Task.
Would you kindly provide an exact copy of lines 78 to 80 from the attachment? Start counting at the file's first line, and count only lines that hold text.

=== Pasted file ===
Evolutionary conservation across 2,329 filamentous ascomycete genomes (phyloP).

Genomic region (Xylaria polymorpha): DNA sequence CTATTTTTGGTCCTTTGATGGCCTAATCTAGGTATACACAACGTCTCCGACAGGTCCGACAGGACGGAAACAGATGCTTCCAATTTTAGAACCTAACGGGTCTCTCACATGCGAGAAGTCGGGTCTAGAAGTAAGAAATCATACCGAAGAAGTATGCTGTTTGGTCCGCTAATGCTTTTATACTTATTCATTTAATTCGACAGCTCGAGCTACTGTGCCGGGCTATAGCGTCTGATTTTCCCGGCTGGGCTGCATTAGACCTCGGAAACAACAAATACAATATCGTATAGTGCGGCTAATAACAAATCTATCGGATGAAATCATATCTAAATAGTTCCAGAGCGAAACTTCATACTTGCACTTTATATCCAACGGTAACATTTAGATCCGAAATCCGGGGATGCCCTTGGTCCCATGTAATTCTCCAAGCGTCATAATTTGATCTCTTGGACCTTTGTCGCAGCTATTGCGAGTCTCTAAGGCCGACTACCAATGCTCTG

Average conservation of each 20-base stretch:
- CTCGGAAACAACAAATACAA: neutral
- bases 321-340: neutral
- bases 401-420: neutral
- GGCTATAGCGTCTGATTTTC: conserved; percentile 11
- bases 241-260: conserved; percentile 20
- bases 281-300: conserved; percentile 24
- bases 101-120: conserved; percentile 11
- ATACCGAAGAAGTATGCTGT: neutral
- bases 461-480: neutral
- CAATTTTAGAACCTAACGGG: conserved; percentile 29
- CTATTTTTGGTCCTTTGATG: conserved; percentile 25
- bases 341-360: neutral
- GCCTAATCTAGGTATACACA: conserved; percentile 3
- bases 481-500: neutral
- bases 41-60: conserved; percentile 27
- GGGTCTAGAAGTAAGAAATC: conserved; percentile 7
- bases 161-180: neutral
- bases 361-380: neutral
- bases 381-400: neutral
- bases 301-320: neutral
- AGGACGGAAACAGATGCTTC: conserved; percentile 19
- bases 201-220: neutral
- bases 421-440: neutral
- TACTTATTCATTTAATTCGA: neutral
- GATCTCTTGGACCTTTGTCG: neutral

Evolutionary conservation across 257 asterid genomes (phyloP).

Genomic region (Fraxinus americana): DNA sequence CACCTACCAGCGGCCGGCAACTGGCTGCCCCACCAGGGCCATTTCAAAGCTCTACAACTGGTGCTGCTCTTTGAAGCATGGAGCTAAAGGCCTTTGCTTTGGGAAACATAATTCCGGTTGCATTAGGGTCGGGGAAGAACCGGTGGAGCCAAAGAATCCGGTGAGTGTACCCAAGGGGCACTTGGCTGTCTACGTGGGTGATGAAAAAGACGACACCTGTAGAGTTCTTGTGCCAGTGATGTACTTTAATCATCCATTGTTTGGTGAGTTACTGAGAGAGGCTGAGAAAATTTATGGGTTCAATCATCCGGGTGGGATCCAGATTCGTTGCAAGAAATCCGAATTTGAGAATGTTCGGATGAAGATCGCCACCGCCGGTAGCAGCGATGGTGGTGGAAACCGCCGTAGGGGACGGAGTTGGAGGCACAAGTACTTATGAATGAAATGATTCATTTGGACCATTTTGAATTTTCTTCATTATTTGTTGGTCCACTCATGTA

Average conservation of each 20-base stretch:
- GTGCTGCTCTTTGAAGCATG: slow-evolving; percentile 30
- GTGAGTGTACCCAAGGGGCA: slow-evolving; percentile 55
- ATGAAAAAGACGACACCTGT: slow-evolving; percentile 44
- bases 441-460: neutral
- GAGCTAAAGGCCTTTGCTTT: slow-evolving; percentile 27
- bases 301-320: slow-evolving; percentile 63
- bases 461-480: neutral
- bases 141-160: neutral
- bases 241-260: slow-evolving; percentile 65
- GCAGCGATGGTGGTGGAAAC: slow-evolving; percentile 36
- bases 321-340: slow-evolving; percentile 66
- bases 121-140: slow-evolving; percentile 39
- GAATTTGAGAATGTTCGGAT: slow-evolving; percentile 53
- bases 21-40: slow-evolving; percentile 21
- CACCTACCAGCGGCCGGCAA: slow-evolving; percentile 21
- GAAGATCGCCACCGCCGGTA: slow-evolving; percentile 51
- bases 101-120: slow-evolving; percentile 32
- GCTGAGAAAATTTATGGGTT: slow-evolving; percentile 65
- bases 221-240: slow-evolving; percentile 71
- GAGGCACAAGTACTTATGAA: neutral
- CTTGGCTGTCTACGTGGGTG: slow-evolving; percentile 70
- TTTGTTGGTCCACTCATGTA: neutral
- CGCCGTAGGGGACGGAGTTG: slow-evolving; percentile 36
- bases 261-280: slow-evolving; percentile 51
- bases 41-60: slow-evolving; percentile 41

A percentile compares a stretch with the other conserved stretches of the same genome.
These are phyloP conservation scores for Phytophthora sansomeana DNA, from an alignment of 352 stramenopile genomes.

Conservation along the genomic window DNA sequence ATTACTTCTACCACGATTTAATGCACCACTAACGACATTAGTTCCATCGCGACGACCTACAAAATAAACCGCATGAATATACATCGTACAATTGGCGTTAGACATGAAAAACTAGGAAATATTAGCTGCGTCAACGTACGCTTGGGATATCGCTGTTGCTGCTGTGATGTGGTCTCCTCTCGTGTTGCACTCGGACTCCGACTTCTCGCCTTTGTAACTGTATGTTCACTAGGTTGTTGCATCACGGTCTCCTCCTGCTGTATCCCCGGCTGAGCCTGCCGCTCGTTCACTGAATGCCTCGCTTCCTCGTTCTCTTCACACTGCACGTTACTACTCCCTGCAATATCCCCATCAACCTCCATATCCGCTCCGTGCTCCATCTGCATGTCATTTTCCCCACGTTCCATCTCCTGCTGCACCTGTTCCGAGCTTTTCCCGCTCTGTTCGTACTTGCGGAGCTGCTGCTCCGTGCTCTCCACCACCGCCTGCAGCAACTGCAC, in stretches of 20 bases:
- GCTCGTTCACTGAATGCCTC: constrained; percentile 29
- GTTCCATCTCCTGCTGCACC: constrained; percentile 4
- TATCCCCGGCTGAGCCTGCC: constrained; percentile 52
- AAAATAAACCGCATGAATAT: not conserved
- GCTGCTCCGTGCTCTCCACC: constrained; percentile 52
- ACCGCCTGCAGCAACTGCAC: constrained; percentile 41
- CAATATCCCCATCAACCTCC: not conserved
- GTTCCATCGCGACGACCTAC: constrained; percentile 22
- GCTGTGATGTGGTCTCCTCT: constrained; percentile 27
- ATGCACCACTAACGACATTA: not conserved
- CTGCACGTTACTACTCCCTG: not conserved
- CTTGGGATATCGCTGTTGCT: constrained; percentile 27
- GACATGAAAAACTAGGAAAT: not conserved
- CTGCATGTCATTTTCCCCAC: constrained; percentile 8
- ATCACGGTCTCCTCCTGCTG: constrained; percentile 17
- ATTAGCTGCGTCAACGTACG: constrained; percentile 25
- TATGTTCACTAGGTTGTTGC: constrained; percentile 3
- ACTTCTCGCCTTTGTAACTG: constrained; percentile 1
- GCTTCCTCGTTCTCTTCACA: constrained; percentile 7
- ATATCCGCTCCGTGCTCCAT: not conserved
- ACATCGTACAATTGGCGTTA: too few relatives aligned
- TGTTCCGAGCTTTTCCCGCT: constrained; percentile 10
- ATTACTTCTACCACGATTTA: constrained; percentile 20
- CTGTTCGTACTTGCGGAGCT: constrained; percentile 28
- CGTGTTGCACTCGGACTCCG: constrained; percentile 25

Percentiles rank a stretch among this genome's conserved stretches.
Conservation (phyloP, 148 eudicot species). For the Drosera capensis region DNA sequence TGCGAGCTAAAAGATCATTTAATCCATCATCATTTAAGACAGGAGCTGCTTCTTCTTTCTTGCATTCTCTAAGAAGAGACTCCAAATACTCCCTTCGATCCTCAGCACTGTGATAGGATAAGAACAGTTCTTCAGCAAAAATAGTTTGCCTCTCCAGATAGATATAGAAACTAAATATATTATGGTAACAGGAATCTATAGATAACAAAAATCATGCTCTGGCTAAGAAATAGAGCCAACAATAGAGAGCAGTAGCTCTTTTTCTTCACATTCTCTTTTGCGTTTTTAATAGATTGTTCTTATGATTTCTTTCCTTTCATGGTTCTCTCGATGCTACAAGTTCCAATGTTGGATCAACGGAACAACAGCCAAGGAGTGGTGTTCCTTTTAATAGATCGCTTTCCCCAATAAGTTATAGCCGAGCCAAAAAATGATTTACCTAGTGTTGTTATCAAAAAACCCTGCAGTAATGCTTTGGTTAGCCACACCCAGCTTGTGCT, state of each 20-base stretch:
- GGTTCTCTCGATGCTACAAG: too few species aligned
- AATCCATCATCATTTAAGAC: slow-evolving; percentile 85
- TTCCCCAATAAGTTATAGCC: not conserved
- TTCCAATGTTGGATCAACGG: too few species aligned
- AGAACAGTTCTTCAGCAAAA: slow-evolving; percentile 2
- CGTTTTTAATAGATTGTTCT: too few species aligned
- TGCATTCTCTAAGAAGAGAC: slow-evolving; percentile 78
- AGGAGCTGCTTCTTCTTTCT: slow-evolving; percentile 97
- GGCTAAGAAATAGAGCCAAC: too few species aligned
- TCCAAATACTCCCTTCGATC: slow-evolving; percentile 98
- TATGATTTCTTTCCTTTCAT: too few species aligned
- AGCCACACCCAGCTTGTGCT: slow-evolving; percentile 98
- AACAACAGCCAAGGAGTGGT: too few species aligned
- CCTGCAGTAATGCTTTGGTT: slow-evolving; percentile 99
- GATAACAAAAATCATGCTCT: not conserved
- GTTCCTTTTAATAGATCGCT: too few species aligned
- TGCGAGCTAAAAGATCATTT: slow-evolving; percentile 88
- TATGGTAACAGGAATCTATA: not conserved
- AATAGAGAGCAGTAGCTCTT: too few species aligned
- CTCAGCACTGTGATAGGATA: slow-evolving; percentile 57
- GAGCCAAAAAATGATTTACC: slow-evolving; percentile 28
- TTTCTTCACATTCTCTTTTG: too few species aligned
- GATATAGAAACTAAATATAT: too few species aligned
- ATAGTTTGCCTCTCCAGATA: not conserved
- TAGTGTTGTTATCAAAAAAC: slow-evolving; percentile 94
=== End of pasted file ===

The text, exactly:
- GCTTCCTCGTTCTCTTCACA: constrained; percentile 7
- ATATCCGCTCCGTGCTCCAT: not conserved
- ACATCGTACAATTGGCGTTA: too few relatives aligned